The ban on unlocking cell phones to enable their use on different wireless networks announced late last year may be reconsidered following recent criticism of the rule by the White House and FCC Chairman Julius Genachowski. As we discussed here previously, the Copyright Office of the Library of Congress announced the ban as part of its triennial review of the copyright exemptions under the Digital Millennium Copyright Act, which eliminated an exemption for unlocking devices in place since 2006. Under the new rule, devices purchased before January 26, 2013 can still be unlocked by users, but devices bought after that date can be unlocked only with the carrier’s permission, even after the service contract expired.
The unlocking ban drew criticism, and a public petition was soon started on the White House website asking the President to support legislation making unlocking legal and to request that the Copyright Office reconsider its decision. After receiving over 100,000 signatures, the White House responded in support of the petition, stating that it was “common sense” that consumers who purchased cell phones and are no longer bound by service agreements should be able to use their devices on another network. The White House argued that unlocking ensured a “vibrant” wireless market and was strongly supported in the recommendations of the National Telecommunications and Information Administration to the Copyright Office. The response also noted that permitting unlocking is particularly important for secondhand devices that consumers may buy or receive as gifts.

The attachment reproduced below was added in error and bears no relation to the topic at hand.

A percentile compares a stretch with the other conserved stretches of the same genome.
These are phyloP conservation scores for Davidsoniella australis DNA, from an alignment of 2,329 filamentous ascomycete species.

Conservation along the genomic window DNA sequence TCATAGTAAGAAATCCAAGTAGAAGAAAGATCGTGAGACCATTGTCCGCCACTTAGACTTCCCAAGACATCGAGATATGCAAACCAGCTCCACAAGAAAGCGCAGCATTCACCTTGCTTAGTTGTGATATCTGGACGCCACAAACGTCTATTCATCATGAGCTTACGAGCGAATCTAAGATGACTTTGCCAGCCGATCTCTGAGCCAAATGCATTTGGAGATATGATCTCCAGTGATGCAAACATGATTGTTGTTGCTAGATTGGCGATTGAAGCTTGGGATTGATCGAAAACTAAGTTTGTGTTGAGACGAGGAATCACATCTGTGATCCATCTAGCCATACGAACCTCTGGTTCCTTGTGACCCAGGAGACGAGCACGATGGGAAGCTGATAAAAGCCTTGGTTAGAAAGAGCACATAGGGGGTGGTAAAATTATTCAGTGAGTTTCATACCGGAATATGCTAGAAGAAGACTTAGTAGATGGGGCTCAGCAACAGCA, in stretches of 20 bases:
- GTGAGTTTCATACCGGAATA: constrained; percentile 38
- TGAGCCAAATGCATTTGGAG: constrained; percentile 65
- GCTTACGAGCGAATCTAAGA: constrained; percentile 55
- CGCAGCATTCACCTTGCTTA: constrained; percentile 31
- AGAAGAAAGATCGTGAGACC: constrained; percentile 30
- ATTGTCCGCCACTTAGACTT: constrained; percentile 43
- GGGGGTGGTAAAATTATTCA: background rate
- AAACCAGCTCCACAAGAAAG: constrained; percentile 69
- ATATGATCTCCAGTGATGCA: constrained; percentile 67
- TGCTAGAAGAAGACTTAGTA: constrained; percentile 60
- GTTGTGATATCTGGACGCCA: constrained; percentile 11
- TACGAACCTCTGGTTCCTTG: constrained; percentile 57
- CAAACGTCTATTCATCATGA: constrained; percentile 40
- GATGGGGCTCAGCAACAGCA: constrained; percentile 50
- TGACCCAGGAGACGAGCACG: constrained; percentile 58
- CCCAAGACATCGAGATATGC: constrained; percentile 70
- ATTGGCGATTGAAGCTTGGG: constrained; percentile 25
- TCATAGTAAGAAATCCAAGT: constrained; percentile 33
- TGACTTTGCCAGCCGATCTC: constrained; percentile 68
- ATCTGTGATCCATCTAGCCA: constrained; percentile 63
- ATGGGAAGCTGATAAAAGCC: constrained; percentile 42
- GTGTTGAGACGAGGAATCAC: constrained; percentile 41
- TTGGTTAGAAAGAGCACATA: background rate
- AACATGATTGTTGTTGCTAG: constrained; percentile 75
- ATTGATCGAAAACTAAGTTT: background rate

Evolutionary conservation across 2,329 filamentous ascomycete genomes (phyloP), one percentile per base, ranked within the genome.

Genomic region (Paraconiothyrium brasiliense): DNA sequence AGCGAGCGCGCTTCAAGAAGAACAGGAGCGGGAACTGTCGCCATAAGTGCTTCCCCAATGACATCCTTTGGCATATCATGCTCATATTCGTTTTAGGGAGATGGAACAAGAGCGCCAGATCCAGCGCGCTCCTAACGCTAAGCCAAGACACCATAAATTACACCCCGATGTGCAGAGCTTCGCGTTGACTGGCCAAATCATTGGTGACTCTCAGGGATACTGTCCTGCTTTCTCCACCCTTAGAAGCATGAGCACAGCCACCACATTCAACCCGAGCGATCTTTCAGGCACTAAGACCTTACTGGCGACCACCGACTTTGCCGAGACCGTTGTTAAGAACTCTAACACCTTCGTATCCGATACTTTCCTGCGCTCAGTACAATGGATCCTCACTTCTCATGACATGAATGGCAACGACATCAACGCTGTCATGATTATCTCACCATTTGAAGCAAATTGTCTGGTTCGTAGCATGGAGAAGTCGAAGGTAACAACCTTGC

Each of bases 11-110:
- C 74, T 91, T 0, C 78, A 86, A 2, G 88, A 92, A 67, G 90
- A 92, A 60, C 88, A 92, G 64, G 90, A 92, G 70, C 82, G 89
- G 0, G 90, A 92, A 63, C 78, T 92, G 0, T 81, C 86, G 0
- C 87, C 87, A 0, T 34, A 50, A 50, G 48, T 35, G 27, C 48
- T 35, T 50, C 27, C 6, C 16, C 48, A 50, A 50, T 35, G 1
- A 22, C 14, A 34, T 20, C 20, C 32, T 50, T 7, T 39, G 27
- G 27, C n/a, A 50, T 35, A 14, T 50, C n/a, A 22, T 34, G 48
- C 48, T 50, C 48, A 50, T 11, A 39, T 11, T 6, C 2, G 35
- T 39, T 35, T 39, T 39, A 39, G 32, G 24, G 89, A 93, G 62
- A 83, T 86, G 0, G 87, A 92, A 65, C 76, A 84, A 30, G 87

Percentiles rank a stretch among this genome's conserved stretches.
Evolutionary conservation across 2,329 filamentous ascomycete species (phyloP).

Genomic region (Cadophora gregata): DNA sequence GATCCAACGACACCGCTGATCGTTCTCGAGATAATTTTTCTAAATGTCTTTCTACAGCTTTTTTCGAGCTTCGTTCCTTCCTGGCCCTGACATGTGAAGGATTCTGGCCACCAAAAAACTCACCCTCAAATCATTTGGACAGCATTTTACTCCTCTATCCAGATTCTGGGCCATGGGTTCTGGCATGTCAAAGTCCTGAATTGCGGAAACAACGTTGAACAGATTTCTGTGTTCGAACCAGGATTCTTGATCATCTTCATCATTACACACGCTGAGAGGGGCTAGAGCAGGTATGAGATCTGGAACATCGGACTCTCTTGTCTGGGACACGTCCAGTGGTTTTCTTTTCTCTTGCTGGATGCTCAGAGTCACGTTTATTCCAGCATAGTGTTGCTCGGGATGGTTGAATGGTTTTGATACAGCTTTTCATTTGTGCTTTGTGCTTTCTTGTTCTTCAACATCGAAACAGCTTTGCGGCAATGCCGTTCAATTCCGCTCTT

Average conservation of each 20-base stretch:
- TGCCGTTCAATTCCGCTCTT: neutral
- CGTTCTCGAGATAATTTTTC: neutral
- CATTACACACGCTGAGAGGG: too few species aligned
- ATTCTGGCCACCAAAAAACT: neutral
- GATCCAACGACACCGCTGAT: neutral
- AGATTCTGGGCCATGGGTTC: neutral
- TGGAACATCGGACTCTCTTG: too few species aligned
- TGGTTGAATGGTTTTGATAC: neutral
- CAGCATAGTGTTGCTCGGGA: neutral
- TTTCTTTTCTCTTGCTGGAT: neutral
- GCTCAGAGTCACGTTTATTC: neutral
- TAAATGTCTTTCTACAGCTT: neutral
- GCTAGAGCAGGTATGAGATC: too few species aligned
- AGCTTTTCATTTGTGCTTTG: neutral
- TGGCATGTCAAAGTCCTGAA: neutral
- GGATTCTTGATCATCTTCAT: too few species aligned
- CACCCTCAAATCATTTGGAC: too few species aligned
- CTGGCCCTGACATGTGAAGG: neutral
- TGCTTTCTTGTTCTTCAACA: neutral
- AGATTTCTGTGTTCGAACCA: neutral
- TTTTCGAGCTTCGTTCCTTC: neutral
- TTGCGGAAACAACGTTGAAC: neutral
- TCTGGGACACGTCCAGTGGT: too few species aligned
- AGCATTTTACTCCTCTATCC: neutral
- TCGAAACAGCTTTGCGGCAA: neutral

FCC Chairman Genachowski echoed the White House’s response, stating that the ban “raises serious competition and innovation concerns.” As the Copyright Office is within the Library of Congress, an agency of the legislative branch, the White House and the FCC Chairman agreed to work together with Congress to develop “legislative fixes,” clarifying that copyright law does not prevent consumers from switching carriers when they are no longer bound by a service agreement. The Copyright Office subsequently responded to the criticism, stating that the unlocking ban “would benefit from review” by Congress and was not meant to foreclose broader public policy discussions on the issue.
Consumer groups praised the White House and FCC’s actions and argued that the unlocking ban should be reconsidered as part of a comprehensive review of current copyright laws. In contrast, wireless industry groups argued that reconsideration of the ban would be unfair to carriers because they often offer consumers significantly discounted prices for devices in exchange for long-term service agreements.
While the support of the President and FCC places pressure on Congress to act on the unlocking ban, industry observers note that a legislative solution regarding unlocking may be hard to reach in the currently divided Congress. The current political climate has not stopped members of Congress from announcing efforts to craft such legislation, but it remains to be seen whether efforts to overturn the unlocking ban will be successful.